Stephanie Smith: Staged swimwear selfies and the pressure to match up

No sex, please, we've been turned off by the internet. Yet another 'too-much-time-online' shocker this week as we learn that the sex lives of young men and teenage boys are being damaged by what they watch on screen.

The rise of the perfect male model is making young men and teenage boys feel increasing pressure to look good. (PS, these swim shorts are from M and Co.

Unrealistic depictions of sexual activity and impressively muscular male bodies are causing young men to suffer performance anxiety. Sex therapist Angela Gregory says she has seen a huge increase in referrals for porn-watching young men who have nothing physically amiss.

Even if they keep it clean, what teenage boys see on large, small and tiny screens could be affecting their health and their confidence. A survey this week by advertising think-tank Credos found more than half of boys admit that adverts make them feel worse about their body.

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Perhaps it’s a sign of equality, but teenage boys are being fed the same lies as girls, brain-washed and made to feel inadequate by unrealistic, airbrushed images. On TV, in films, on the internet, on street adverts, there are perfect young men looking lean and ripped. Not actually doing anything, just looking good. Even actors playing Ordinary Joes in TV soaps look like models.

It’s OK to objectify young men, so some are choosing to objectify themselves as they strive to achieve the new body beautiful. A V-shaped torso is a must-have.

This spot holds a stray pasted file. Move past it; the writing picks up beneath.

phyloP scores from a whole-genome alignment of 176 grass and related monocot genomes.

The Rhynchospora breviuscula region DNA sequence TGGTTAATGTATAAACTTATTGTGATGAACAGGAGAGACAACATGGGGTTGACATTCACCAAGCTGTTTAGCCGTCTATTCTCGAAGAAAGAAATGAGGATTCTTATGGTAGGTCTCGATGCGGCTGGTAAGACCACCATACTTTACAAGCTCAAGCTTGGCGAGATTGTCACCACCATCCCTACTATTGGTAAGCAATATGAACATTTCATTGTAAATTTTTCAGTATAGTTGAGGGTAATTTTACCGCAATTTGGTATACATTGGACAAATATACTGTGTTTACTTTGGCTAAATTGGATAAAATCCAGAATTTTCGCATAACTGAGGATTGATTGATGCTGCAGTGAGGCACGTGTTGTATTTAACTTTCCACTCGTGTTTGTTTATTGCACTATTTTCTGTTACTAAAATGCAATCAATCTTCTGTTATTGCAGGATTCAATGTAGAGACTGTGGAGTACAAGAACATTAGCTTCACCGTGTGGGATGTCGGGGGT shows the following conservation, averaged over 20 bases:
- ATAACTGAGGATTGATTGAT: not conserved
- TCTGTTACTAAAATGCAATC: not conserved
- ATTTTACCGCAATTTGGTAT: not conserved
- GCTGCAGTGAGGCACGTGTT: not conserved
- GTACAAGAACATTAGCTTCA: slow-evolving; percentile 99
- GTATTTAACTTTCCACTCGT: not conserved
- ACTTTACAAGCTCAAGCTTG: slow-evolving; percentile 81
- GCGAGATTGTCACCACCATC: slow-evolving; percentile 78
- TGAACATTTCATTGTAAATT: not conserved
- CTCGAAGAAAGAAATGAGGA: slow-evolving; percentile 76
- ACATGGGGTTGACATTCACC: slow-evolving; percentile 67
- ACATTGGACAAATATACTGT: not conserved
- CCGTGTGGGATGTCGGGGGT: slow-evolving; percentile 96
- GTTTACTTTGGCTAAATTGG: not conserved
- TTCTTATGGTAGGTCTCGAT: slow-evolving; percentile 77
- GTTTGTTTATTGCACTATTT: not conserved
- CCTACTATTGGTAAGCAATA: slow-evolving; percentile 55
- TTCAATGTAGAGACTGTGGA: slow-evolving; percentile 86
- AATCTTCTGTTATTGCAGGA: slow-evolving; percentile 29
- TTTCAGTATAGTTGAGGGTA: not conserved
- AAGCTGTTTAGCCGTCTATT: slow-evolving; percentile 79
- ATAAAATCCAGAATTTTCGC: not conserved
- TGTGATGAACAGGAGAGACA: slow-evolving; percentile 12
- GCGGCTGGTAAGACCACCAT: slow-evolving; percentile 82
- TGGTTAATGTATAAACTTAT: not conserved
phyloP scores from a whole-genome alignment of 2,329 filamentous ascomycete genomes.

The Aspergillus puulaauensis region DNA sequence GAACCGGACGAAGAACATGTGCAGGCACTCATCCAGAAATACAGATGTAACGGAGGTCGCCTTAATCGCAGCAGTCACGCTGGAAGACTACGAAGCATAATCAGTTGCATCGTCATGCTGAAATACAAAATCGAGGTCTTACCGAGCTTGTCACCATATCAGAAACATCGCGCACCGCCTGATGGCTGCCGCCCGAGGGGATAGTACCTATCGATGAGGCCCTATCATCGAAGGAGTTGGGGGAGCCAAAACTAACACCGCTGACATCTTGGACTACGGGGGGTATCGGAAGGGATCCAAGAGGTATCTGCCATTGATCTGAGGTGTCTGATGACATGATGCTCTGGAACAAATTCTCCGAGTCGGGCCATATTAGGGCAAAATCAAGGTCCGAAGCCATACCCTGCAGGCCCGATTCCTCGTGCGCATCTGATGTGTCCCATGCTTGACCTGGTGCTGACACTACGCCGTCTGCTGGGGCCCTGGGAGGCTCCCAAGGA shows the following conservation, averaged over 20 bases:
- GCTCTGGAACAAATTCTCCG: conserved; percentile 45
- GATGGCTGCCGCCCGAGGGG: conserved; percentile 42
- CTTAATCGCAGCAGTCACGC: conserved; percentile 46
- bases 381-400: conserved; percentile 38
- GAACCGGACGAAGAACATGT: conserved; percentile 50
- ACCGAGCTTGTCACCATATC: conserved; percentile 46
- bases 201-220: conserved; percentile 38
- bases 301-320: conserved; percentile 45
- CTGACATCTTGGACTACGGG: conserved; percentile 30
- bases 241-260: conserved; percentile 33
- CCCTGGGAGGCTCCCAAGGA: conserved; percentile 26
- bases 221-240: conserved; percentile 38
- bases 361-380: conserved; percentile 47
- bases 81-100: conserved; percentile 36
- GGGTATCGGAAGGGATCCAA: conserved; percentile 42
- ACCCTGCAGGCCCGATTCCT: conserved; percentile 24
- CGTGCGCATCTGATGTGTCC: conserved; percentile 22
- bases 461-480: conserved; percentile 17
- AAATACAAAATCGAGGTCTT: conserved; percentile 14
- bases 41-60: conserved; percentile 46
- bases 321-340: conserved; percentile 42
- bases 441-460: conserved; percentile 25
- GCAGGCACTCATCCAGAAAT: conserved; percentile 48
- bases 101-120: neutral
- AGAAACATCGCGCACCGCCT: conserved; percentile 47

All this self-obsession and anxiety is packaged in the guise of “health and fitness”, not just by advertisers but by some young people themselves. The selfie has evolved from silly but safe pictures of mainly teenage girls pouting at their phone to become an outright self-promotional opportunity for young people, male and female, to post endless pictures of themselves in bikinis and tight boxers, after fake-tanning, taken from flattering angles they have spent hours perfecting.

They want to show how “healthy” they look, how proud they are of the success of their fitness plan. They want to share images of their body with their friends and the rest of the world, to inspire.

What they actually want is affirmation that they are worthwhile human beings, even if that means making their friends feel inadequate and themselves look ridiculous.

While older generations may have sexual and physical hang-ups resulting from repression and prudishness, today’s youngsters are being damaged by over-exposing and over-sharing. They are being manipulated and made unhappy by a narcissistic, celebrity-obsessed culture promoted and backed by big business. And there’s nothing healthy about that.